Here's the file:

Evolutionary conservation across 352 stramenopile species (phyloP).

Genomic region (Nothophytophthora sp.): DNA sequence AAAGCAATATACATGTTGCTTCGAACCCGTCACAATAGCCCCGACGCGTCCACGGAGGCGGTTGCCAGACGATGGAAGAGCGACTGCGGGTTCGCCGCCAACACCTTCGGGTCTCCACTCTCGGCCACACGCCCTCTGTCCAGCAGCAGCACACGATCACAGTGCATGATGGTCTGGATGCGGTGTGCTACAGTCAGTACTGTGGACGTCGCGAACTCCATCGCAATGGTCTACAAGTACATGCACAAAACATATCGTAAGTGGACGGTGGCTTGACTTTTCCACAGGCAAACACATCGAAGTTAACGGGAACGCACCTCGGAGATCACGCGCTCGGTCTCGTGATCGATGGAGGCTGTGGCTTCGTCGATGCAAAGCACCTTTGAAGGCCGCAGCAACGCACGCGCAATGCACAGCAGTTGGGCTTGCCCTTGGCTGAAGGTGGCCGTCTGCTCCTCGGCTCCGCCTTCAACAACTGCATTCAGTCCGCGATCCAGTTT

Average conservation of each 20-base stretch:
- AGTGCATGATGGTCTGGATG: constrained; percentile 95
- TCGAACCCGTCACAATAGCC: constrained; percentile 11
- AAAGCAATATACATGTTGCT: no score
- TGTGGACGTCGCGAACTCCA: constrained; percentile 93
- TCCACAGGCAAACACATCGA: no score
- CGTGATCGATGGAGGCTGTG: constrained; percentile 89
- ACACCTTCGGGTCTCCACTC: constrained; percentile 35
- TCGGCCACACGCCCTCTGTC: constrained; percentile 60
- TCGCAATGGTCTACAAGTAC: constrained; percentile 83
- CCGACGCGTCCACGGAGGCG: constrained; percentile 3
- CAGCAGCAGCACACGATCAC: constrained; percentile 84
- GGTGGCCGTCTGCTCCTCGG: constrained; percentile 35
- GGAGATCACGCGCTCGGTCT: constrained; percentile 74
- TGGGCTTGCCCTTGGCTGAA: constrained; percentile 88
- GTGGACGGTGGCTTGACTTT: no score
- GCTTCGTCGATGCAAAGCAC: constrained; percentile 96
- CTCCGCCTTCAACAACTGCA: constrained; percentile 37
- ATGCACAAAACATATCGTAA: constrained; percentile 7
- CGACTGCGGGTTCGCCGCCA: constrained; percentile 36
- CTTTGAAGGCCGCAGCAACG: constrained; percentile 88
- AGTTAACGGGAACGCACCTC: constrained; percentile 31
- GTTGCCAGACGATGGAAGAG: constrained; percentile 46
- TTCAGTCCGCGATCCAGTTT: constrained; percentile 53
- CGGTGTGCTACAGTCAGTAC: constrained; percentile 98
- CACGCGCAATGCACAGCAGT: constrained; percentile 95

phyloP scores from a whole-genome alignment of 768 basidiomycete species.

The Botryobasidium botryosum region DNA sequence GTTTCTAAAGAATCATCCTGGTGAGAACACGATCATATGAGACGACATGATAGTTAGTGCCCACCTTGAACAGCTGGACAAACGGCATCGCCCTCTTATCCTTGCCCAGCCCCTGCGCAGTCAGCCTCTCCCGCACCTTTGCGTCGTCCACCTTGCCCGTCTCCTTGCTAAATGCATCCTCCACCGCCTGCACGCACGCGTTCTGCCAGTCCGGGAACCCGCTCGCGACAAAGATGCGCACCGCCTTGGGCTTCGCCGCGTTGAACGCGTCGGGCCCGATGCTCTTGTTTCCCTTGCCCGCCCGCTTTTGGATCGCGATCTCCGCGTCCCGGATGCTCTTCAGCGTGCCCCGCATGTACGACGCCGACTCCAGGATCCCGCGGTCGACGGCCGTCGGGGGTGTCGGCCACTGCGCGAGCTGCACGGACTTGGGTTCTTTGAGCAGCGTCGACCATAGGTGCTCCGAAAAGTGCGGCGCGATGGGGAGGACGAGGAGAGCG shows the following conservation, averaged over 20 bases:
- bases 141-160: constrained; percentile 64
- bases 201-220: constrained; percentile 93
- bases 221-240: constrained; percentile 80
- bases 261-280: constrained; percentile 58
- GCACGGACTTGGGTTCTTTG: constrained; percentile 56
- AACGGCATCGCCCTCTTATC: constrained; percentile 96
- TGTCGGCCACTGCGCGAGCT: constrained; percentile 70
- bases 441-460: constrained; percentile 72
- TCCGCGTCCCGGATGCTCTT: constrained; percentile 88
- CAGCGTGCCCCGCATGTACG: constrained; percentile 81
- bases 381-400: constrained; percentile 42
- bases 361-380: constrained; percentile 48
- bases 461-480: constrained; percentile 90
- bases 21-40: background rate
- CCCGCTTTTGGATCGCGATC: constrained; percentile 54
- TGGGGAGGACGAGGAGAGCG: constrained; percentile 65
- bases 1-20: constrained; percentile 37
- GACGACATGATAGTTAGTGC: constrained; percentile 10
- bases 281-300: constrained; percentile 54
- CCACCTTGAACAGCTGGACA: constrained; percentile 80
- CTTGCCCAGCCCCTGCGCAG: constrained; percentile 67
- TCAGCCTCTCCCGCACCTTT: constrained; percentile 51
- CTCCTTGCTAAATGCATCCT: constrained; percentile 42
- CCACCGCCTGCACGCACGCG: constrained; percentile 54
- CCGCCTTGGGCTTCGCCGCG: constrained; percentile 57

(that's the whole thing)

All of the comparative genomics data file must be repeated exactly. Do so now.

Evolutionary conservation across 352 stramenopile species (phyloP).

Genomic region (Nothophytophthora sp.): DNA sequence AAAGCAATATACATGTTGCTTCGAACCCGTCACAATAGCCCCGACGCGTCCACGGAGGCGGTTGCCAGACGATGGAAGAGCGACTGCGGGTTCGCCGCCAACACCTTCGGGTCTCCACTCTCGGCCACACGCCCTCTGTCCAGCAGCAGCACACGATCACAGTGCATGATGGTCTGGATGCGGTGTGCTACAGTCAGTACTGTGGACGTCGCGAACTCCATCGCAATGGTCTACAAGTACATGCACAAAACATATCGTAAGTGGACGGTGGCTTGACTTTTCCACAGGCAAACACATCGAAGTTAACGGGAACGCACCTCGGAGATCACGCGCTCGGTCTCGTGATCGATGGAGGCTGTGGCTTCGTCGATGCAAAGCACCTTTGAAGGCCGCAGCAACGCACGCGCAATGCACAGCAGTTGGGCTTGCCCTTGGCTGAAGGTGGCCGTCTGCTCCTCGGCTCCGCCTTCAACAACTGCATTCAGTCCGCGATCCAGTTT

Average conservation of each 20-base stretch:
- AGTGCATGATGGTCTGGATG: constrained; percentile 95
- TCGAACCCGTCACAATAGCC: constrained; percentile 11
- AAAGCAATATACATGTTGCT: no score
- TGTGGACGTCGCGAACTCCA: constrained; percentile 93
- TCCACAGGCAAACACATCGA: no score
- CGTGATCGATGGAGGCTGTG: constrained; percentile 89
- ACACCTTCGGGTCTCCACTC: constrained; percentile 35
- TCGGCCACACGCCCTCTGTC: constrained; percentile 60
- TCGCAATGGTCTACAAGTAC: constrained; percentile 83
- CCGACGCGTCCACGGAGGCG: constrained; percentile 3
- CAGCAGCAGCACACGATCAC: constrained; percentile 84
- GGTGGCCGTCTGCTCCTCGG: constrained; percentile 35
- GGAGATCACGCGCTCGGTCT: constrained; percentile 74
- TGGGCTTGCCCTTGGCTGAA: constrained; percentile 88
- GTGGACGGTGGCTTGACTTT: no score
- GCTTCGTCGATGCAAAGCAC: constrained; percentile 96
- CTCCGCCTTCAACAACTGCA: constrained; percentile 37
- ATGCACAAAACATATCGTAA: constrained; percentile 7
- CGACTGCGGGTTCGCCGCCA: constrained; percentile 36
- CTTTGAAGGCCGCAGCAACG: constrained; percentile 88
- AGTTAACGGGAACGCACCTC: constrained; percentile 31
- GTTGCCAGACGATGGAAGAG: constrained; percentile 46
- TTCAGTCCGCGATCCAGTTT: constrained; percentile 53
- CGGTGTGCTACAGTCAGTAC: constrained; percentile 98
- CACGCGCAATGCACAGCAGT: constrained; percentile 95

phyloP scores from a whole-genome alignment of 768 basidiomycete species.

The Botryobasidium botryosum region DNA sequence GTTTCTAAAGAATCATCCTGGTGAGAACACGATCATATGAGACGACATGATAGTTAGTGCCCACCTTGAACAGCTGGACAAACGGCATCGCCCTCTTATCCTTGCCCAGCCCCTGCGCAGTCAGCCTCTCCCGCACCTTTGCGTCGTCCACCTTGCCCGTCTCCTTGCTAAATGCATCCTCCACCGCCTGCACGCACGCGTTCTGCCAGTCCGGGAACCCGCTCGCGACAAAGATGCGCACCGCCTTGGGCTTCGCCGCGTTGAACGCGTCGGGCCCGATGCTCTTGTTTCCCTTGCCCGCCCGCTTTTGGATCGCGATCTCCGCGTCCCGGATGCTCTTCAGCGTGCCCCGCATGTACGACGCCGACTCCAGGATCCCGCGGTCGACGGCCGTCGGGGGTGTCGGCCACTGCGCGAGCTGCACGGACTTGGGTTCTTTGAGCAGCGTCGACCATAGGTGCTCCGAAAAGTGCGGCGCGATGGGGAGGACGAGGAGAGCG shows the following conservation, averaged over 20 bases:
- bases 141-160: constrained; percentile 64
- bases 201-220: constrained; percentile 93
- bases 221-240: constrained; percentile 80
- bases 261-280: constrained; percentile 58
- GCACGGACTTGGGTTCTTTG: constrained; percentile 56
- AACGGCATCGCCCTCTTATC: constrained; percentile 96
- TGTCGGCCACTGCGCGAGCT: constrained; percentile 70
- bases 441-460: constrained; percentile 72
- TCCGCGTCCCGGATGCTCTT: constrained; percentile 88
- CAGCGTGCCCCGCATGTACG: constrained; percentile 81
- bases 381-400: constrained; percentile 42
- bases 361-380: constrained; percentile 48
- bases 461-480: constrained; percentile 90
- bases 21-40: background rate
- CCCGCTTTTGGATCGCGATC: constrained; percentile 54
- TGGGGAGGACGAGGAGAGCG: constrained; percentile 65
- bases 1-20: constrained; percentile 37
- GACGACATGATAGTTAGTGC: constrained; percentile 10
- bases 281-300: constrained; percentile 54
- CCACCTTGAACAGCTGGACA: constrained; percentile 80
- CTTGCCCAGCCCCTGCGCAG: constrained; percentile 67
- TCAGCCTCTCCCGCACCTTT: constrained; percentile 51
- CTCCTTGCTAAATGCATCCT: constrained; percentile 42
- CCACCGCCTGCACGCACGCG: constrained; percentile 54
- CCGCCTTGGGCTTCGCCGCG: constrained; percentile 57